Morning Headlines: Cleveland Businessman Enters 2022 Race for Portman’s Senate Seat; Ohio Supreme Court Backs LaRose in Lorain Board of Elections Decision
Here are your morning headlines for Wednesday, April 7:
- One candidate in, another out of 2022 race for Portman’s Senate seat
- Ohio Supreme Court backs LaRose in Lorain Board of Elections decision
- No ruling yet on Summit Board of Elections appointment
- Ohio State Patrol preparing for White Lives Matter protest Sunday in Columbus
- Report details personal spending by former Columbus Zoo official
- Lawmaker proposes legislation to gut new Stand Your Ground law
- Voters may be asked to support bond issue for water improvement projects
- Ohio ranks 47 out of the 50 states on latest health value dashboard
One candidate in, another out of 2022 race for Portman’s Senate seat
Cleveland auto dealer and blockchain evangelist Bernie Moreno has officially announced he’s running for U.S. Senate. Moreno is positioning himself as a political outsider, in the mold of former President Donald Trump. Moreno joins an increasingly crowded field of GOP contenders seeking to fill the seat being vacated by Rob Portman, who decided not to run again. They include former state party chair Jane Timken, former Secretary of State Josh Mandel, and Businessman Mike Gibbons. Meanwhile, former Ohio Health Director Dr. Amy Acton announced she will not seek the open Senate seat. Activists had been trying to lure Acton into the race on the Democratic side. She amassed a following guiding the state’s early response to the coronavirus pandemic. She stepped down from the health department after increasing threats from those opposed to restrictions meant to curtail the spread of the coronavirus. In a statement announcing her decision, Acton said Ohioans are longing for honest and accountable leadership.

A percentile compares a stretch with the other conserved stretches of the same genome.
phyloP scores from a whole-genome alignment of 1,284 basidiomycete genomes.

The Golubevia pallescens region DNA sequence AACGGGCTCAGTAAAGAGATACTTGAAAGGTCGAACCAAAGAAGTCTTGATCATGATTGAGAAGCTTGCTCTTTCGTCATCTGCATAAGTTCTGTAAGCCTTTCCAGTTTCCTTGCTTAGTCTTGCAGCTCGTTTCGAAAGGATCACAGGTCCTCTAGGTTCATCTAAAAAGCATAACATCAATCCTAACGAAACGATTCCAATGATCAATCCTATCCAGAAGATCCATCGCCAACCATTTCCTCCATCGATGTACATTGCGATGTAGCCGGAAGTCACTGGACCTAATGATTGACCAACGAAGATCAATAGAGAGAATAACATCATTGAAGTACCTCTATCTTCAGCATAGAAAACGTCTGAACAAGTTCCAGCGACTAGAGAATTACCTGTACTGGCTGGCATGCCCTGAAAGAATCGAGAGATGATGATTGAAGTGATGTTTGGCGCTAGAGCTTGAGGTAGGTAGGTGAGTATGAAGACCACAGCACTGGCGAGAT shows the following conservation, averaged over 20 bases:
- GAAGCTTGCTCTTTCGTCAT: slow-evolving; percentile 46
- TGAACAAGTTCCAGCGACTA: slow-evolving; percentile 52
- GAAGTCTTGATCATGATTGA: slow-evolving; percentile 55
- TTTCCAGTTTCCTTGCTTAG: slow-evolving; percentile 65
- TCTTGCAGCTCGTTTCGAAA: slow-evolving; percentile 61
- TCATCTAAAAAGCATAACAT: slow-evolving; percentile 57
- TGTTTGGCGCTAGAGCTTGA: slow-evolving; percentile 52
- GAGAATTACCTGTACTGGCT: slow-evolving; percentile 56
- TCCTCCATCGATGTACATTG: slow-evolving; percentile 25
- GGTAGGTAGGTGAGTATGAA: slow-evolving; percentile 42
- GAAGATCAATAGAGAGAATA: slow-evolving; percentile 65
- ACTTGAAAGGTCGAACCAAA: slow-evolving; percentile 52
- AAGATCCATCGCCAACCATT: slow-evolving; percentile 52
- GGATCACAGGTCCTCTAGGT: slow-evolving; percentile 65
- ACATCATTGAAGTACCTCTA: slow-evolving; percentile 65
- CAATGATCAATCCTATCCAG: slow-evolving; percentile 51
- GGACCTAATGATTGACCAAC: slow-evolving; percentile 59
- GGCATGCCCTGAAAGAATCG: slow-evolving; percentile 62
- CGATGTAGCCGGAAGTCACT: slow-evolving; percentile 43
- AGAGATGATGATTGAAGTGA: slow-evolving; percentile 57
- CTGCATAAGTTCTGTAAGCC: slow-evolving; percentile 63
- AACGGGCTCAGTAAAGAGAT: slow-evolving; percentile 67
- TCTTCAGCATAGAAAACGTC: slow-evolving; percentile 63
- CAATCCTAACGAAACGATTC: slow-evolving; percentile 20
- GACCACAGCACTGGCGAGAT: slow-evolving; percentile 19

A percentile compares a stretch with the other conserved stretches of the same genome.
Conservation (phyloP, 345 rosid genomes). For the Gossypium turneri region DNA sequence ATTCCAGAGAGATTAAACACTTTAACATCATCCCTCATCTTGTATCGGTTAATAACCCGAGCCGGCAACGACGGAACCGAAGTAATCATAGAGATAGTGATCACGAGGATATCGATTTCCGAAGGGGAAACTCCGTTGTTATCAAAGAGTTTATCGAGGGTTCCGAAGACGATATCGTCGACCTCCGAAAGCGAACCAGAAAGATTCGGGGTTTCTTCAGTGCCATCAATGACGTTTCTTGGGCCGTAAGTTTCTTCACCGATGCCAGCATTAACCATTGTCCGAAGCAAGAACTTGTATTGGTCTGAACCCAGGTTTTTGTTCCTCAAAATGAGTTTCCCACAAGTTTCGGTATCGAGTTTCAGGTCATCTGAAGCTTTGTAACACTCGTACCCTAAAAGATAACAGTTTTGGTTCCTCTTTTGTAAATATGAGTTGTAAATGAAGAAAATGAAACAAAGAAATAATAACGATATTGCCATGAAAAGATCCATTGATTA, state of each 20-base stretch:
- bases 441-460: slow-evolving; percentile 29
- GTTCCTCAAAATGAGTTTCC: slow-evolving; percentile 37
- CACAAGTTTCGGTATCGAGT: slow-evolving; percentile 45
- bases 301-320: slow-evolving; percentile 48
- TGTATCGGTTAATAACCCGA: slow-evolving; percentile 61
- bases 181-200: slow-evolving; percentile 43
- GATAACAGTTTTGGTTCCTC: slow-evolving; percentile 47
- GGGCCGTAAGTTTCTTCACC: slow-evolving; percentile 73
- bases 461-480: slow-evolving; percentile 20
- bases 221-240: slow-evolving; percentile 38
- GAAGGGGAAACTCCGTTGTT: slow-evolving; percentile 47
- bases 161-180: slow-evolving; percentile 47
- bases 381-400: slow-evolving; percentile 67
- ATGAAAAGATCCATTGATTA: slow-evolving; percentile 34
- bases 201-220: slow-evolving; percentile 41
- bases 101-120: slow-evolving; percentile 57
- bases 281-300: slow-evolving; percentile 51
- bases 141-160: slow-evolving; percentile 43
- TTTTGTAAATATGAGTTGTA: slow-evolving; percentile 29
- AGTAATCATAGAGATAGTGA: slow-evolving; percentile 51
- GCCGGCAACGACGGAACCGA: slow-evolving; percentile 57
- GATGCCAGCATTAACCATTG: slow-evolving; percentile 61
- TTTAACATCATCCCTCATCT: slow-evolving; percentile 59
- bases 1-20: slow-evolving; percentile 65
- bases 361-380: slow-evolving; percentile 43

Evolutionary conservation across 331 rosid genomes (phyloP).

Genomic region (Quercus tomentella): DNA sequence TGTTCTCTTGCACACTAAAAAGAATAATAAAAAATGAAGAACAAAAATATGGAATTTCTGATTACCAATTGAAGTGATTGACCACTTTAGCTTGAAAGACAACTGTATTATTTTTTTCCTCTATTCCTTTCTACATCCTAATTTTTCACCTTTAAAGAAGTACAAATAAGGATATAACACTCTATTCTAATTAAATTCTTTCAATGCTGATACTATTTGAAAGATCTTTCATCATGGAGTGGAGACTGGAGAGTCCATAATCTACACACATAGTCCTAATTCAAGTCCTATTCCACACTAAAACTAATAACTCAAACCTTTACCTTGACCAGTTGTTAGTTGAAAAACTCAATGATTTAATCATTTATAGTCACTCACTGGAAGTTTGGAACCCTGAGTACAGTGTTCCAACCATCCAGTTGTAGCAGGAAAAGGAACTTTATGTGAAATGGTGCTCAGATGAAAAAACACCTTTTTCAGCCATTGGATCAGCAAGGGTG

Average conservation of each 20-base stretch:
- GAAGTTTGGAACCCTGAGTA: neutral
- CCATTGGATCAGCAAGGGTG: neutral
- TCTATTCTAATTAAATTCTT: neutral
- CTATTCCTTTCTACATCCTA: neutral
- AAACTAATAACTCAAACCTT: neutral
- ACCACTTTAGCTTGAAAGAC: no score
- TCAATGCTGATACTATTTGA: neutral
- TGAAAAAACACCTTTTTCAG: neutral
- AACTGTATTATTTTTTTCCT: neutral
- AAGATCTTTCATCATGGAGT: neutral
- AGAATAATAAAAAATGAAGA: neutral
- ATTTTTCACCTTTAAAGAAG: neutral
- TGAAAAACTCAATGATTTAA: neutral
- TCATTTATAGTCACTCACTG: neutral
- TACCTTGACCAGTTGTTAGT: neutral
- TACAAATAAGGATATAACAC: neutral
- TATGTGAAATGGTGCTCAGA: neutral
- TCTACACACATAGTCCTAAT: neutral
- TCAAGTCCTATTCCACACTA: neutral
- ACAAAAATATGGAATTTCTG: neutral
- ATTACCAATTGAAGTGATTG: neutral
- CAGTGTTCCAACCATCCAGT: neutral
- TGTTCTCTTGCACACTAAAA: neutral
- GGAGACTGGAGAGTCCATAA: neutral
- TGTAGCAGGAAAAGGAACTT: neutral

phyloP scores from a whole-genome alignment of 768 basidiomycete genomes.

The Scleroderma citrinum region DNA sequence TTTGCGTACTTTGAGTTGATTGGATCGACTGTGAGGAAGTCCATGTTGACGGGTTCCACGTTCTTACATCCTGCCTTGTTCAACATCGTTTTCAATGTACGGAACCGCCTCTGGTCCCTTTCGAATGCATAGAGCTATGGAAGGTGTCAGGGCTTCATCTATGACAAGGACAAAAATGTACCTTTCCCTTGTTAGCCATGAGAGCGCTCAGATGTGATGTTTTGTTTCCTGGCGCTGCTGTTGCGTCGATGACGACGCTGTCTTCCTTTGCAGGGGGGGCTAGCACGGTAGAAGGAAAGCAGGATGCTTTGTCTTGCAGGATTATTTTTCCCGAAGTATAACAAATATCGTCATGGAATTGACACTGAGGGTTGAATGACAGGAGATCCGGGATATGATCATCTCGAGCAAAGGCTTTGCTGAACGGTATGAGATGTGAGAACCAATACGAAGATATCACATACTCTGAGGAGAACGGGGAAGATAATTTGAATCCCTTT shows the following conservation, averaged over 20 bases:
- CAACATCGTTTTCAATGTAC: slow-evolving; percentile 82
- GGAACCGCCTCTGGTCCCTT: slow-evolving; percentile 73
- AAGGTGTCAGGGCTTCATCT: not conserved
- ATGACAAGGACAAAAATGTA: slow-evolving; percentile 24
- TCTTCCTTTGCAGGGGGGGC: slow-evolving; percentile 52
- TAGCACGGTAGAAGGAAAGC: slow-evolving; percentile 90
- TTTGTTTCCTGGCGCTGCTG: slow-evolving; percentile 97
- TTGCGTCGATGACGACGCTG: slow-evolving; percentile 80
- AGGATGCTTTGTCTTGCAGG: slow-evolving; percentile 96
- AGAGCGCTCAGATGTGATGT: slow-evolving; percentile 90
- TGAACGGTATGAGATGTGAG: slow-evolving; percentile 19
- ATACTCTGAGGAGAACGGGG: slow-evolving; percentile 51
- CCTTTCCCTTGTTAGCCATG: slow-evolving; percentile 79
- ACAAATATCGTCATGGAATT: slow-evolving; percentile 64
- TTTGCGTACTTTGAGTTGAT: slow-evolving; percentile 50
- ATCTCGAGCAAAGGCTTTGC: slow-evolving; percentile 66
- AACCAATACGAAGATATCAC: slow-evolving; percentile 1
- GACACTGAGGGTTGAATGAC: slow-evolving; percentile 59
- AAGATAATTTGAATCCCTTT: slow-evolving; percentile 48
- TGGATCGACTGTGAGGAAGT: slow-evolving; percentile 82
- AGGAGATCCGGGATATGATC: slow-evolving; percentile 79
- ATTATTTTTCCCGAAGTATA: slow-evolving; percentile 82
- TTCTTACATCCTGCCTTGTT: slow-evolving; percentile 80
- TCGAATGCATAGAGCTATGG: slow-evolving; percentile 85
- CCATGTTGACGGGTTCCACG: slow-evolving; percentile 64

Ohio Supreme Court backs LaRose in Lorain Board of Elections decision
The Ohio Supreme Court says Secretary of State Frank LaRose was within his rights to block a Democratic appointee to the Lorain County Board of Elections. Last month, LaRose rejected the nomination of former Lorain County Commissioner Sharon Sweda to the board. The Republican secretary of state said Sweda had used her county email to talk campaign business. Sweda told the Elyria Chronicle Telegram that she inadvertently replied to emails using her county address on her smartphone. The county Democratic Party challenged LaRose’s move, but the court sided with him 6-1, with two of the court’s three Democrats in the majority.
No ruling yet on Summit Board of Elections appointment
More than 700 pages of testimony and evidence were filed Monday in a dispute involving the Summit County Board of Elections. The Beacon Journal reports the items included testimony from Frank LaRose, who rejected Republican Bryan Williams’ reappointment to the board saying the BOE operation lacked proper management and staff training. Williams and the Summit County GOP filed a lawsuit protesting LaRose’s decision. The seat remains vacant and LaRose’s office said it will not appoint someone until the case is settled. The Ohio Supreme Court has expedited the case to try to resolve it before the May primary.
State Highway Patrol preparing for White Lives Matter protest Sunday in Columbus